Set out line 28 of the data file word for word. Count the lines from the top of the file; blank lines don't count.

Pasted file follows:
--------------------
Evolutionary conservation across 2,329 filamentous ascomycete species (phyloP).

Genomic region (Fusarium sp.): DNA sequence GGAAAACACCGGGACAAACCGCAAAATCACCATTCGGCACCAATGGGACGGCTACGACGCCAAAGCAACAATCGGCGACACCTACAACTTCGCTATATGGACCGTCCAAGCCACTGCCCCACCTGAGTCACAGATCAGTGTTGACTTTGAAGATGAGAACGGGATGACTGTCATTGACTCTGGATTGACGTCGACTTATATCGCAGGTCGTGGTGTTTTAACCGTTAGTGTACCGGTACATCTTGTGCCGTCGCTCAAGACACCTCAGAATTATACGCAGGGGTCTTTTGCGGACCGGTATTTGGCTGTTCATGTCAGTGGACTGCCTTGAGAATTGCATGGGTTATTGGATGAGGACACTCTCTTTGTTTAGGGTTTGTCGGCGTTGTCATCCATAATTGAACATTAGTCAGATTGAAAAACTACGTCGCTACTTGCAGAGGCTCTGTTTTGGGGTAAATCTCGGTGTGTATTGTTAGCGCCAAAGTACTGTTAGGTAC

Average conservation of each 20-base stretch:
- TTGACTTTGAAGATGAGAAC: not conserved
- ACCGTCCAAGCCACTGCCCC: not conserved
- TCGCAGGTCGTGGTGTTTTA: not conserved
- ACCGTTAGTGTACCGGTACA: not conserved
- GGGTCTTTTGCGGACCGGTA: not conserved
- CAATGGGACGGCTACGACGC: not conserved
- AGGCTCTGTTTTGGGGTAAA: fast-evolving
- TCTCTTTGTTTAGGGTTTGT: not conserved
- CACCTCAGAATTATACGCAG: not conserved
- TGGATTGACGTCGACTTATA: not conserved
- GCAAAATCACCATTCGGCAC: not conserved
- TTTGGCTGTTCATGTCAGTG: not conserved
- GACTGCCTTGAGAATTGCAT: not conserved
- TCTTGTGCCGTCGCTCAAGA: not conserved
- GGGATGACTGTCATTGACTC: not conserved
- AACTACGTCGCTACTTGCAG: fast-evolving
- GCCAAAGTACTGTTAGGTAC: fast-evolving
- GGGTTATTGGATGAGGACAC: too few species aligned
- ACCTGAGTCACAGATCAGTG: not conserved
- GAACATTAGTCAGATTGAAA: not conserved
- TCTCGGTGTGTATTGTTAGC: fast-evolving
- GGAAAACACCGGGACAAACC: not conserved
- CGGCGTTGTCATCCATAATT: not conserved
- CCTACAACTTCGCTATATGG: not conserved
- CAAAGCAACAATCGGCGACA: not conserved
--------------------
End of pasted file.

- CAAAGCAACAATCGGCGACA: not conserved